KAPA‘A — Kelly Kakalia of The Musubi Truck said she worries about keiki when parents go to work during times school is not in session.
“It used to drive me crazy when I was younger,” Kakalia said between orders at the food truck at 4548 Kukui St. in Kapa‘a. “When there was no school and both my parents were at work, I went crazy trying to figure out what to eat.”
That feeling fueled her desire to continue providing musubi, with the community’s help, to keiki during those times school is not in session.
“There are keiki who still have their vouchers,” Kakalia said. “Don’t throw them away. They can bring them here and we’ll honor it.”
Pending any last-minute COVID-19 advisories, the state Department of Education calls for public schools to re-open to full in-person learning following winter break on Tuesday morning.
“We were ready,” Kakalia said. “We could continue to feed keiki, with the community’s help, if schools did not open.”
Among her final hours of the day, people were still coming in to pick up keiki musubi — a package containing an OG (original) musubi, a bag of chips and a container of juice. They also contributed to Kakalia’s cause of feeding the keiki, up to a 2,000-meal limit, during the winter break.
During the final week before winter break, Kakalia said they managed 250 Spam packages on Wednesday, a DOE short school day, with the help of friends, including the Kaua‘i Skate ‘Ohana, Aloha Exchange and personal friends.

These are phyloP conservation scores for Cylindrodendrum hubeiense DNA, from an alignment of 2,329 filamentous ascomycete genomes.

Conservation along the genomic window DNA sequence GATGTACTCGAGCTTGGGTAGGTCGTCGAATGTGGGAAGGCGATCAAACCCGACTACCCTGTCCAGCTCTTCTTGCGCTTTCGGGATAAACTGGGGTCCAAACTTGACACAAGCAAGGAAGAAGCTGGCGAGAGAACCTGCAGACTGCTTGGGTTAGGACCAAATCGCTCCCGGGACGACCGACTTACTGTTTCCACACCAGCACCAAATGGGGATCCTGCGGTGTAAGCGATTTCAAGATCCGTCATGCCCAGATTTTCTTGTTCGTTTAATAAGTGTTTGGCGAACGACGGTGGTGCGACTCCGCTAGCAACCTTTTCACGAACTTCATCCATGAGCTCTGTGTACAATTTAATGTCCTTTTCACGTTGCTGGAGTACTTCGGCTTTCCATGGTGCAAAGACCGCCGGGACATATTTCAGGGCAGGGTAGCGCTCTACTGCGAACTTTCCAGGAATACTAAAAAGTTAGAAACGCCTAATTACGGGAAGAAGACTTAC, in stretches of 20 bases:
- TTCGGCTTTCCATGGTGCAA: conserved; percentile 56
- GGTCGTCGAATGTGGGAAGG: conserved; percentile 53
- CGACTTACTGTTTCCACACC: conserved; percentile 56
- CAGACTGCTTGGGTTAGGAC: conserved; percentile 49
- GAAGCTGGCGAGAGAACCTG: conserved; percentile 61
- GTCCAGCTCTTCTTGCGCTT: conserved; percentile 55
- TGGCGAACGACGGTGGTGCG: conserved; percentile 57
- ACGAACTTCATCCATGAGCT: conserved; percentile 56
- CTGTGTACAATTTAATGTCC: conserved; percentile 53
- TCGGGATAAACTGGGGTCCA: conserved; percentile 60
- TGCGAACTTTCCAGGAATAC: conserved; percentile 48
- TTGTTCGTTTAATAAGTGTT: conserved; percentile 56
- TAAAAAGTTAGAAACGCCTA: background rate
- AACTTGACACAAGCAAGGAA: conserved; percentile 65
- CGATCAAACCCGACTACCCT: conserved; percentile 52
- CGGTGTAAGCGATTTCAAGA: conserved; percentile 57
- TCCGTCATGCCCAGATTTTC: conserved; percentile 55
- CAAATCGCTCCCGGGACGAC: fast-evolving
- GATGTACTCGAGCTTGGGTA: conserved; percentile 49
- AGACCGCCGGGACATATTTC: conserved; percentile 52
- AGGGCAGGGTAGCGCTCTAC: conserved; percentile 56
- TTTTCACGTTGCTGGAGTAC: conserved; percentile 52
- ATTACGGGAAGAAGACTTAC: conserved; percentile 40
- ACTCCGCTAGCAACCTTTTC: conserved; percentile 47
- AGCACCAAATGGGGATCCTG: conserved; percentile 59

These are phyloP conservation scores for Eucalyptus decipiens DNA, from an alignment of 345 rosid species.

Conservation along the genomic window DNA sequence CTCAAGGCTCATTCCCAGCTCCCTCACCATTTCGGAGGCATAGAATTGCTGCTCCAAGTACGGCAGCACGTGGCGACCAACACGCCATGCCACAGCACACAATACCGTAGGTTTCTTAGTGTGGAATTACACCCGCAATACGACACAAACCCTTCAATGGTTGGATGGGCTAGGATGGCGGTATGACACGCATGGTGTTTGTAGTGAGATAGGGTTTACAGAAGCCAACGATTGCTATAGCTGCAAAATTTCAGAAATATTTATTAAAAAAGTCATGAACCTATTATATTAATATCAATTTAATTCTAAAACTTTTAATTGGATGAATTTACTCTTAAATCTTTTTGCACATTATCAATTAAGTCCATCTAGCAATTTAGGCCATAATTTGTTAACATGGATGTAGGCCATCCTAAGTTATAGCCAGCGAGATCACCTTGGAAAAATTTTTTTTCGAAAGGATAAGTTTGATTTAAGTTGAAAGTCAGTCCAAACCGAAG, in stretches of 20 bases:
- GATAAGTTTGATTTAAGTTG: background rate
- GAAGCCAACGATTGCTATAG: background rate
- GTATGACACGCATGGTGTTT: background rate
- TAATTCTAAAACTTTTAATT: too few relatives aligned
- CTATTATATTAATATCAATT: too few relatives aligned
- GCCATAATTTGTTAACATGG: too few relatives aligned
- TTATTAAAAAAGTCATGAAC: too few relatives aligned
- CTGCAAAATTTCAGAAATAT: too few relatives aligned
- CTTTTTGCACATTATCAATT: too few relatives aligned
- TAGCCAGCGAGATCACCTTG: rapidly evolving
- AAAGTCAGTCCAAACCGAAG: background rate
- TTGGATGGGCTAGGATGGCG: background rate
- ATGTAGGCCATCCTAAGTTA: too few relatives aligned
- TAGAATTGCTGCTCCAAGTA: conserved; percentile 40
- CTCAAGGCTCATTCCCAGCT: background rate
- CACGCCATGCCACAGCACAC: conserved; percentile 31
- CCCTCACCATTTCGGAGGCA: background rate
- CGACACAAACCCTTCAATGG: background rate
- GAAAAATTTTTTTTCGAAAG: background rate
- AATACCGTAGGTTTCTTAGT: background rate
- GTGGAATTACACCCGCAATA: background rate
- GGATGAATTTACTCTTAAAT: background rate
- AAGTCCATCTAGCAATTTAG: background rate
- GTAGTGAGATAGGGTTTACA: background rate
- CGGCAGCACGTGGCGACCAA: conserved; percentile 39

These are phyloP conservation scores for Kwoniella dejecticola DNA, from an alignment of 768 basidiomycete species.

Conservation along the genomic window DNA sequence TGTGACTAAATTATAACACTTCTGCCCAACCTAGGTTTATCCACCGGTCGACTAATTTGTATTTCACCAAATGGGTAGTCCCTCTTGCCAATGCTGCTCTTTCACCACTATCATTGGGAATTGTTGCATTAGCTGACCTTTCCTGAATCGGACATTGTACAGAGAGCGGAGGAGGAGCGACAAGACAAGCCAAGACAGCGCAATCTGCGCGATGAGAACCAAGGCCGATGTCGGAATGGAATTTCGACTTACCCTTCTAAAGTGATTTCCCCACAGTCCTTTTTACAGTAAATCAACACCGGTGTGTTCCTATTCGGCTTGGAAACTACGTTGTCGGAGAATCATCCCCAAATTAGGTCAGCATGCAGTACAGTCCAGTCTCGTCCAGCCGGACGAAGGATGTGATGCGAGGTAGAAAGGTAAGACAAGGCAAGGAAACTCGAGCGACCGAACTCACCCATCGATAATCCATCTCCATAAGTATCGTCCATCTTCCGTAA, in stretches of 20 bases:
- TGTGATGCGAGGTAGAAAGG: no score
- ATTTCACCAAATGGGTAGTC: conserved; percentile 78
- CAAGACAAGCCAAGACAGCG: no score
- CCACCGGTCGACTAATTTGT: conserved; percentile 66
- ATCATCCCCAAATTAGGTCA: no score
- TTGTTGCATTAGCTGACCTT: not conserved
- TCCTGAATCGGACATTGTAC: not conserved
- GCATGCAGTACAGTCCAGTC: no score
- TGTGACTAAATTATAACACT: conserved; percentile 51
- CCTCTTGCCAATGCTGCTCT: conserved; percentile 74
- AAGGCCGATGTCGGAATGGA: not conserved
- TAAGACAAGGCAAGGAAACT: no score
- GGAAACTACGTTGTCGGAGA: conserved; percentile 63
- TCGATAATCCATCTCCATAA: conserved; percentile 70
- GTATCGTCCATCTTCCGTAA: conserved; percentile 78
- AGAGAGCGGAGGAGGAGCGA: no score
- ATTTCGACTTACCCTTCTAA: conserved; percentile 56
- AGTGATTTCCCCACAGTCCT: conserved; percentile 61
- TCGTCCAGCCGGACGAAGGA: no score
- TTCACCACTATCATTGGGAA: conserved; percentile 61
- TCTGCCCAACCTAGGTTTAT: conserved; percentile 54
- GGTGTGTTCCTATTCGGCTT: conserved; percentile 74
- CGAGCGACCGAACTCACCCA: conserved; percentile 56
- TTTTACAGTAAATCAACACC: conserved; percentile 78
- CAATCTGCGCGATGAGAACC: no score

“We had deliveries to Anahola, pickups from the truck and, for the first time, Hanama‘ulu and Lihu‘e,” Kakalia said. “We have friends who live in those areas and they know the keiki. They get orders from them, and deliver them for the keiki.”
Kakalia said the Wednesday deliveries helped them get past the 1,000 mark in how many keiki were fed. As days tick down to the re-opening of school, The Musubi Truck cranked out numbers that fell only slightly short of the program’s 2,000-meal goal.
“I went out on some of the deliveries,” Kakalia said. “To see all those faces and smiles when they come to get the bags is what makes this worthwhile. This is got to be my most favorite thing to do.”
She doesn’t want to stop there.
“We need to do more,” Kakalia said. “We need outreach to the North Shore and the Westside. Someone told me about delivering to keiki who live in cars, and when I was in Lihu‘e for deliveries, I saw a lot of keiki who use the Lihu‘e skate ramp. We could do more if we take care of them. The Hanapepe skate park also gets heavy use from kids. That could be the starting point for Westside outreach.”
Fueled by these needs, Kakalia is continuing to accept contributions from the community to help feed keiki.
The relationship established with the Kaua‘i Independent Food Bank has proven crucial, as KIFB provides the food truck with rice and Spam. This alone adds value to the dollar contributions, enabling more keiki to be fed for each dollar contributed.
Other contribution types include those from delivery friends who can take care of those areas needing musubi for keiki.
“I want to do it,” Kakalia said. “But you gotta know what you’re doing. We can’t do it alone.”
Dennis Fujimoto, staff writer and photographer, can be reached at 245-0453 or email@example.com.